QUEST: The stench of hypocrisy is overwhelming. I can hear Kate and William, the duke and duchess of Cambridge, next time they try and do something on mental health, all it will take is one person to say, oy, what about your sister-in-law? What were you doing when she was having mental health issues, why did she have to go on Oprah to try and to have the cathartic necessary?


So, yes, I mean, this is the point, I'm saying. But, Brianna, where do you go with it? I mean, what do you do once you've said this? It's not a -- I mean, they call it The Firm but it's not a company that you just fire somebody from, so there has to be -- and this is the bit I think people will find (ph) difficult, because people are going to want to expect a cause-and-effect from they said this, therefore this must happen?

That's not -- if you remember after Diana, there was the way forward group. The queen put forward a group to modernize. It was done in a much more slow way.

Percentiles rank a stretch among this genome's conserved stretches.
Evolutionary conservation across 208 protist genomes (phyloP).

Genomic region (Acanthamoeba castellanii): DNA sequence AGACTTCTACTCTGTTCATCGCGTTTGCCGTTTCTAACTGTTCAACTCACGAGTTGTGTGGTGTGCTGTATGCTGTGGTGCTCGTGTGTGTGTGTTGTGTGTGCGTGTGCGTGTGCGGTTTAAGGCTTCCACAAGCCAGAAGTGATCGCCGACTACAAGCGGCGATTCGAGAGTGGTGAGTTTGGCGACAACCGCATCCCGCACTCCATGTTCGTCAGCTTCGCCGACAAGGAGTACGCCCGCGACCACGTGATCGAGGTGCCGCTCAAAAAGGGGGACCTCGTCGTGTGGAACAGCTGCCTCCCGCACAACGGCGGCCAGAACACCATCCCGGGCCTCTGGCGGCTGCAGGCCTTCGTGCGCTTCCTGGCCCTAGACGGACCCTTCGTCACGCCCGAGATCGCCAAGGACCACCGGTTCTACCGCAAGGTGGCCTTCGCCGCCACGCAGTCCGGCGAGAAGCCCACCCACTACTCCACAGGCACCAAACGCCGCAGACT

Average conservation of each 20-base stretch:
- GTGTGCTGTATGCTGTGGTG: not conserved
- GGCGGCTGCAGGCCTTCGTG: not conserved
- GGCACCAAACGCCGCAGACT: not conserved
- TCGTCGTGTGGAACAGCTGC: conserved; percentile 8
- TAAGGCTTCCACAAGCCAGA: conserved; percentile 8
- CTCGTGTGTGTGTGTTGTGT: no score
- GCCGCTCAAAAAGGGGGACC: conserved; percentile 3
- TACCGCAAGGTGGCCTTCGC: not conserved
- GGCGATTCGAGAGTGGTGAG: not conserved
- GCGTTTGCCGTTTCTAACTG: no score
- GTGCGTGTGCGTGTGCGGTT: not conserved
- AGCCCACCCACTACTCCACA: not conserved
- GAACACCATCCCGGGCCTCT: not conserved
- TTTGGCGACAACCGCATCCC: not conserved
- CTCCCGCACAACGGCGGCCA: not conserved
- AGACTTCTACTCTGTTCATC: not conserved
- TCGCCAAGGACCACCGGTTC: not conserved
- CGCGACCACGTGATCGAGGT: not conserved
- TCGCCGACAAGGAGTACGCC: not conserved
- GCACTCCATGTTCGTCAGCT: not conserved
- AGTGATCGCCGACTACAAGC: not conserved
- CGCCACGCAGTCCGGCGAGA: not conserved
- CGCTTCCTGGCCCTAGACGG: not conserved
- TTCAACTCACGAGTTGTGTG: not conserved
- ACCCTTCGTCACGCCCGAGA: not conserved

I would expect, as a result of this, something similar but very nuanced. They will be very careful, the way the -- for the simple reason that you don't just pull the whole lot down. The allegations were serious, but their response will be measured.

KEILAR: Yes. Careful indeed, maybe to a fault, right? Is what we learned, I think, from this interview. Richard Quest, thank you so much.

Much more on that shocking interview, just ahead, We're going to dig into the claims of racism from Meghan Markle.

Plus, in a new clip revealed today, Prince Harry explains how he was uninvited for a visit to his grandmother's home. The queen's former press secretary is going to join me, live, with his perspective on this.

Plus, we're live in Minneapolis on day one of the trial for the former officer accused in George Floyd's death. Hear why the judge already dismissed the jury.